Panic is the latest work from Improbable. They are a theatre group who have been responsible for a number of highly entertaining and ground-breaking works over the past decade or so – Shockheaded Peter, The Hanging Man, Theatre of Blood, Wolves in the Walls as well as a production of Phillip Glass’s Satyagraha at ENO. Currently they are in The Pit at the Barbican Arts Centre.
Panic is about the goat god Pan mainly and consists of a number of short-ish scenes. Some are more obviously Pan related than others. Phelim McDermott – one of Improbable’s founding fathers - is Pan. And there are also three nymphs. In addition, there is live music, sound and a number of filmic projections. As well as this there is imaginative use of brown paper, and rather a lot of paper carrier bags filled with self-help books.
The show starts with the cast breaking the fourth wall, talking directly to the audience and introducing themselves. Then we’re away into the woods and nature in the raw; the Pan story starts on its rambling way.
McDermott parades in his underpants and later straps on a giant wicker penis. He penetrates a dining chair to much hilarity. There are stunning projections on to the brown paper scenery – haunting images of nymphs from previous eras.
In another scene there is aerial work from Matilda Leyser over a recumbent Phelim McDermott that suggests Henry Fuseli’s 18th century painting The Nightmare. But in this instance – and from the audience’s perspective – the view is a mirror image of the picture – possibly because what we now see is a woman demon astride a supine man.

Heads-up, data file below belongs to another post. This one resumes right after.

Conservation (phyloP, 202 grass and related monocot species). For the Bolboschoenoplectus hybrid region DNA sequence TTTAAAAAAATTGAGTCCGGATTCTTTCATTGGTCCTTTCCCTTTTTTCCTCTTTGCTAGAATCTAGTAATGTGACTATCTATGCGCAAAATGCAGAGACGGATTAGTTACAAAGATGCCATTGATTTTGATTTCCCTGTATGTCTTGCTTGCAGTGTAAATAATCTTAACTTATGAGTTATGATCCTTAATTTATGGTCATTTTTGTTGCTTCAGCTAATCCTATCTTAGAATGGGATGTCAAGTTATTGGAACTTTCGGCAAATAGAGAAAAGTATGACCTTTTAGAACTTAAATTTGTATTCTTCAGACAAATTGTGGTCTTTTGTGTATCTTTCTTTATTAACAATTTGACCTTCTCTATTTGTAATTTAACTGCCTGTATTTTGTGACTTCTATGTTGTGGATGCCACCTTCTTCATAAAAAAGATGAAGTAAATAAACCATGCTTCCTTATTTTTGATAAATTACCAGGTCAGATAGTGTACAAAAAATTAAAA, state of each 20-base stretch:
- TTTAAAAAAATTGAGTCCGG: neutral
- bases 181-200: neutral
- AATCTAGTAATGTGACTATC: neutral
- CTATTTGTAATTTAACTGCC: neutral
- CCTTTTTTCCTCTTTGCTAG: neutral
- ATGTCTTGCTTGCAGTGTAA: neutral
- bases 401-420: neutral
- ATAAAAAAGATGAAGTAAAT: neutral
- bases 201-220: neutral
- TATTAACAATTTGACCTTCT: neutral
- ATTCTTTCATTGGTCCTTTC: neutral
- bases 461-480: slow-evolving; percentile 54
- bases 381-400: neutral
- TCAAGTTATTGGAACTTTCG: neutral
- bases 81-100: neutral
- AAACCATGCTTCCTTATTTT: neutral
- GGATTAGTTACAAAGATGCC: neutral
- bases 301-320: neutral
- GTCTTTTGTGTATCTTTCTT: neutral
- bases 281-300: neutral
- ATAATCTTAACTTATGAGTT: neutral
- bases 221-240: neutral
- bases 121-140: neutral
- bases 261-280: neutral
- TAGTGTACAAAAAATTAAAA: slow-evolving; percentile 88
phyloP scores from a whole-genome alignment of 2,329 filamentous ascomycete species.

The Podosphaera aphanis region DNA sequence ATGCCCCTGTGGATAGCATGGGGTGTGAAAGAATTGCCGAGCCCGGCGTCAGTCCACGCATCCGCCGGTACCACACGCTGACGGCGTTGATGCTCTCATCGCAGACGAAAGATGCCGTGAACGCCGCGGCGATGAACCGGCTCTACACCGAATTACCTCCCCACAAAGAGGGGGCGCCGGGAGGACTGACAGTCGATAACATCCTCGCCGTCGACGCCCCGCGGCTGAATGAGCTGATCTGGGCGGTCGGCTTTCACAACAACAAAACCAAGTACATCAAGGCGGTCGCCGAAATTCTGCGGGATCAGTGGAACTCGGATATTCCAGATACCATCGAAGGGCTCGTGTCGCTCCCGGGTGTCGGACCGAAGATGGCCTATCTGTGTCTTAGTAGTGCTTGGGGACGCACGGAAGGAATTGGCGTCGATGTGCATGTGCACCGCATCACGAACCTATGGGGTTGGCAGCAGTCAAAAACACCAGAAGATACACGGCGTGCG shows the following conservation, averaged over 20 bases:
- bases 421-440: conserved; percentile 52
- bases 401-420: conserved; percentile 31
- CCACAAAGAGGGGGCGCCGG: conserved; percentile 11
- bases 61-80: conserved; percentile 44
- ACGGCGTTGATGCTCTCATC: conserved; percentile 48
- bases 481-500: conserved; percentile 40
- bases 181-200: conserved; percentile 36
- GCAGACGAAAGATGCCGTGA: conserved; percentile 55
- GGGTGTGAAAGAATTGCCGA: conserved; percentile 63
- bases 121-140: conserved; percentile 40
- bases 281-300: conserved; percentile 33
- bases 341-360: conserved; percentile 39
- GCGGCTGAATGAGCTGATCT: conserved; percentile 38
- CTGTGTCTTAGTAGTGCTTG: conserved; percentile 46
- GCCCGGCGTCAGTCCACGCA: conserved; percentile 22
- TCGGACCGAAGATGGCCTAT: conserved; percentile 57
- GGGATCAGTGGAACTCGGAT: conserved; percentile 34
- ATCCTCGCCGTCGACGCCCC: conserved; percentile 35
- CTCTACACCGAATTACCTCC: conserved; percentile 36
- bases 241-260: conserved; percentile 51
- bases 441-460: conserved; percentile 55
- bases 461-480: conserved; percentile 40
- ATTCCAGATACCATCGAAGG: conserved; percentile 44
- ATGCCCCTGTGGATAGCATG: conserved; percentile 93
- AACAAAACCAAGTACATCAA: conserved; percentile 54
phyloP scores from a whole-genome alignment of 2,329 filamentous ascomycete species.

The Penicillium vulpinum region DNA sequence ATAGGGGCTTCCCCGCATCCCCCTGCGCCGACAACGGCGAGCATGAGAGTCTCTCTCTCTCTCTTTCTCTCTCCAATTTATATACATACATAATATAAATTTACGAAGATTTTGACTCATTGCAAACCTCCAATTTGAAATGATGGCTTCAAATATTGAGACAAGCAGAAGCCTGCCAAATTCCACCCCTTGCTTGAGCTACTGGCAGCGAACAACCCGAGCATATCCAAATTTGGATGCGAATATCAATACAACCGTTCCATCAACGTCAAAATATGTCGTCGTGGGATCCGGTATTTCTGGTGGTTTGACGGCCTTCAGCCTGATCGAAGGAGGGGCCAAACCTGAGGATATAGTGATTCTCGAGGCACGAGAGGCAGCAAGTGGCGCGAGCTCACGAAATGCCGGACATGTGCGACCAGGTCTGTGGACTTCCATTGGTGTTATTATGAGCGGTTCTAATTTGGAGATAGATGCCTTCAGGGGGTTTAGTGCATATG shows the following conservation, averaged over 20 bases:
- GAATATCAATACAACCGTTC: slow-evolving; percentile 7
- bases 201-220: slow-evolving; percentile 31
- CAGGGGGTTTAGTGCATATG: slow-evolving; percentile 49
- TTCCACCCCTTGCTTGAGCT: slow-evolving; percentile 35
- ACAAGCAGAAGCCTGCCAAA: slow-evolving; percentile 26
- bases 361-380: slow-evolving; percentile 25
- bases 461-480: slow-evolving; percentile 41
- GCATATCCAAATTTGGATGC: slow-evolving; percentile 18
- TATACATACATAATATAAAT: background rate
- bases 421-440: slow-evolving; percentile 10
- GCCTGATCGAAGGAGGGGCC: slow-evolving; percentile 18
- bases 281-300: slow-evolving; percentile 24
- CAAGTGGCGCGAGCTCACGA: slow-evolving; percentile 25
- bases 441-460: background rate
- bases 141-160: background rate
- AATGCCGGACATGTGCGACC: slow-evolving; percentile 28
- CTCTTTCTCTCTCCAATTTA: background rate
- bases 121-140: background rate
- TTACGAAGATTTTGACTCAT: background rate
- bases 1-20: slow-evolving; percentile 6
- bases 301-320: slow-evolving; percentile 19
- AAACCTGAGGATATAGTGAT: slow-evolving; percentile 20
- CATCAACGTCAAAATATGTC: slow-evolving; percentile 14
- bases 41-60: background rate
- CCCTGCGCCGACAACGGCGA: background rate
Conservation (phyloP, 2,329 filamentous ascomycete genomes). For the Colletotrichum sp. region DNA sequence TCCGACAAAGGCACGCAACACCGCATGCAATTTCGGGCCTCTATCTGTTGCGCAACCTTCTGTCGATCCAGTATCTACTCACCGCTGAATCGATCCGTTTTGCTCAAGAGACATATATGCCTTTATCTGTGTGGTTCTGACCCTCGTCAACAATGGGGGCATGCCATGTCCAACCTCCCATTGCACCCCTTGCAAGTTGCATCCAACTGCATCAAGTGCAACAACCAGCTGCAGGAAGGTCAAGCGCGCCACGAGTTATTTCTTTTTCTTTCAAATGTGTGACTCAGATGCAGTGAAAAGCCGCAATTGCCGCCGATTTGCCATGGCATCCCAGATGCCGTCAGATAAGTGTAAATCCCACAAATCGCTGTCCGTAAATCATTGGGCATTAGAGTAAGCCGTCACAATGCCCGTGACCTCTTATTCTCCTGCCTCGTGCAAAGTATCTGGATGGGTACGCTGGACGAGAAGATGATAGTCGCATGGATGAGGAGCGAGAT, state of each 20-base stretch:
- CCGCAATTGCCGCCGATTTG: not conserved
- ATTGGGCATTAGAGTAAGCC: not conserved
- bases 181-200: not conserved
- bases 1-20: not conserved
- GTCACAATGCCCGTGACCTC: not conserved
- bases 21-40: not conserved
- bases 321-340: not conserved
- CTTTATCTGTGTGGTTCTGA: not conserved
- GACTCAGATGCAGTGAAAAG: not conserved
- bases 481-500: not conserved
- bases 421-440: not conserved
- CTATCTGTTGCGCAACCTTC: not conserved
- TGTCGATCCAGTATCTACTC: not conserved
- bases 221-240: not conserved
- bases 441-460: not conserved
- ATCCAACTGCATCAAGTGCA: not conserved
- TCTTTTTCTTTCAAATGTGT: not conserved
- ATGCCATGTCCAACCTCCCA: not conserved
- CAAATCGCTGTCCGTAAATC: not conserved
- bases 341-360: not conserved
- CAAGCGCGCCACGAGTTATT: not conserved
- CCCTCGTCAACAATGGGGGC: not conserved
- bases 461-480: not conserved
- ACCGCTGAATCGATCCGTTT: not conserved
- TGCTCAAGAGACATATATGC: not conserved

Another visually inventive section is called ‘Panography’ – it is a sort of masturbatory fantasy, with a life-size shadow theatre Pan and the silhouettes of tiny dancing women.
This is followed by an amusing section where Phelim McDermott reads out the titles of large numbers of self-help books. Their titles are self-evidently ridiculous and meaningless, and the scene’s power lies in the fact that it goes on stating the obvious and labouring the point for rather too long –just like a self-help book in fact.
A further striking image is of a large photo of many faces that grows smaller and smaller and ends up as a tears in the eye of a giant photo of Buffalo Bill. It is a powerful – indeed moving - image, but its ultimate meaning or contribution to the Pan theme is not clear.
The cast are energetic and engaging, the production skilful, inventive not to say magical at times; and altogether, this is an intermittently fantastic piece of work demonstrating the infinite possibilities of theatre. However, overall it leaves the feeling of being somewhat less than the sum of its considerable parts.
Pit Theatre, Barbican until 16th May